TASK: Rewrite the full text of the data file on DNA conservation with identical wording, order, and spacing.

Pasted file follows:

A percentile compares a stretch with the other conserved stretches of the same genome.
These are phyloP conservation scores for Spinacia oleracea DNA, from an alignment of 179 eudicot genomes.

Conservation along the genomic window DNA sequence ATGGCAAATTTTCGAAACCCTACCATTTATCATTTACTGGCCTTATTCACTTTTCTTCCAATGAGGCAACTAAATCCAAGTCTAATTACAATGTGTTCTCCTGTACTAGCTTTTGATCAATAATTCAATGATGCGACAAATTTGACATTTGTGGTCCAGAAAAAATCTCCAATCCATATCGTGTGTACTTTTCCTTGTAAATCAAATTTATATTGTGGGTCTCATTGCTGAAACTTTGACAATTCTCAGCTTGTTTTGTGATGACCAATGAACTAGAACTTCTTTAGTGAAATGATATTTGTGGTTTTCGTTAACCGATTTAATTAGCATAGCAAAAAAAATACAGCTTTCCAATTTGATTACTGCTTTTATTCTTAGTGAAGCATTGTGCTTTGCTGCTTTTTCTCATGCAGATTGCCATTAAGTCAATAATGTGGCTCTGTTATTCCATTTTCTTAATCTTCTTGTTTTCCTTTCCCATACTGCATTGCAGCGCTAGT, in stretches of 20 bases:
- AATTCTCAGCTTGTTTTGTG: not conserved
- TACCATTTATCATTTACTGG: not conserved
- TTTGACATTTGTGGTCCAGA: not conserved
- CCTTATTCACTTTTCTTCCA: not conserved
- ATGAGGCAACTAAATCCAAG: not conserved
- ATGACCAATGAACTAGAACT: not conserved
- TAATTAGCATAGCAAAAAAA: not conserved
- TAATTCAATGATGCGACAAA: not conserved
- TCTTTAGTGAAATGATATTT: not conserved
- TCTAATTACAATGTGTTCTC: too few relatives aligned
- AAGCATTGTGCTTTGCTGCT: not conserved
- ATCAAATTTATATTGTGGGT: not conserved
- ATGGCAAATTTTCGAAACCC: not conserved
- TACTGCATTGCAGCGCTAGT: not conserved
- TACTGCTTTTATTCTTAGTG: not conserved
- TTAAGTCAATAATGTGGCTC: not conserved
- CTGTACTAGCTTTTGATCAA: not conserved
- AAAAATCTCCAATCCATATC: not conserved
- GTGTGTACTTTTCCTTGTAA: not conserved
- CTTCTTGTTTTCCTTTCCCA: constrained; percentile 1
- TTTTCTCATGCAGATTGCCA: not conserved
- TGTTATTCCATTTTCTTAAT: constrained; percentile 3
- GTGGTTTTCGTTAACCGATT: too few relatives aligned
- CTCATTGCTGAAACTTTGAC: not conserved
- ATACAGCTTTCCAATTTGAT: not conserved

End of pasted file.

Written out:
A percentile compares a stretch with the other conserved stretches of the same genome.
These are phyloP conservation scores for Spinacia oleracea DNA, from an alignment of 179 eudicot genomes.

Conservation along the genomic window DNA sequence ATGGCAAATTTTCGAAACCCTACCATTTATCATTTACTGGCCTTATTCACTTTTCTTCCAATGAGGCAACTAAATCCAAGTCTAATTACAATGTGTTCTCCTGTACTAGCTTTTGATCAATAATTCAATGATGCGACAAATTTGACATTTGTGGTCCAGAAAAAATCTCCAATCCATATCGTGTGTACTTTTCCTTGTAAATCAAATTTATATTGTGGGTCTCATTGCTGAAACTTTGACAATTCTCAGCTTGTTTTGTGATGACCAATGAACTAGAACTTCTTTAGTGAAATGATATTTGTGGTTTTCGTTAACCGATTTAATTAGCATAGCAAAAAAAATACAGCTTTCCAATTTGATTACTGCTTTTATTCTTAGTGAAGCATTGTGCTTTGCTGCTTTTTCTCATGCAGATTGCCATTAAGTCAATAATGTGGCTCTGTTATTCCATTTTCTTAATCTTCTTGTTTTCCTTTCCCATACTGCATTGCAGCGCTAGT, in stretches of 20 bases:
- AATTCTCAGCTTGTTTTGTG: not conserved
- TACCATTTATCATTTACTGG: not conserved
- TTTGACATTTGTGGTCCAGA: not conserved
- CCTTATTCACTTTTCTTCCA: not conserved
- ATGAGGCAACTAAATCCAAG: not conserved
- ATGACCAATGAACTAGAACT: not conserved
- TAATTAGCATAGCAAAAAAA: not conserved
- TAATTCAATGATGCGACAAA: not conserved
- TCTTTAGTGAAATGATATTT: not conserved
- TCTAATTACAATGTGTTCTC: too few relatives aligned
- AAGCATTGTGCTTTGCTGCT: not conserved
- ATCAAATTTATATTGTGGGT: not conserved
- ATGGCAAATTTTCGAAACCC: not conserved
- TACTGCATTGCAGCGCTAGT: not conserved
- TACTGCTTTTATTCTTAGTG: not conserved
- TTAAGTCAATAATGTGGCTC: not conserved
- CTGTACTAGCTTTTGATCAA: not conserved
- AAAAATCTCCAATCCATATC: not conserved
- GTGTGTACTTTTCCTTGTAA: not conserved
- CTTCTTGTTTTCCTTTCCCA: constrained; percentile 1
- TTTTCTCATGCAGATTGCCA: not conserved
- TGTTATTCCATTTTCTTAAT: constrained; percentile 3
- GTGGTTTTCGTTAACCGATT: too few relatives aligned
- CTCATTGCTGAAACTTTGAC: not conserved
- ATACAGCTTTCCAATTTGAT: not conserved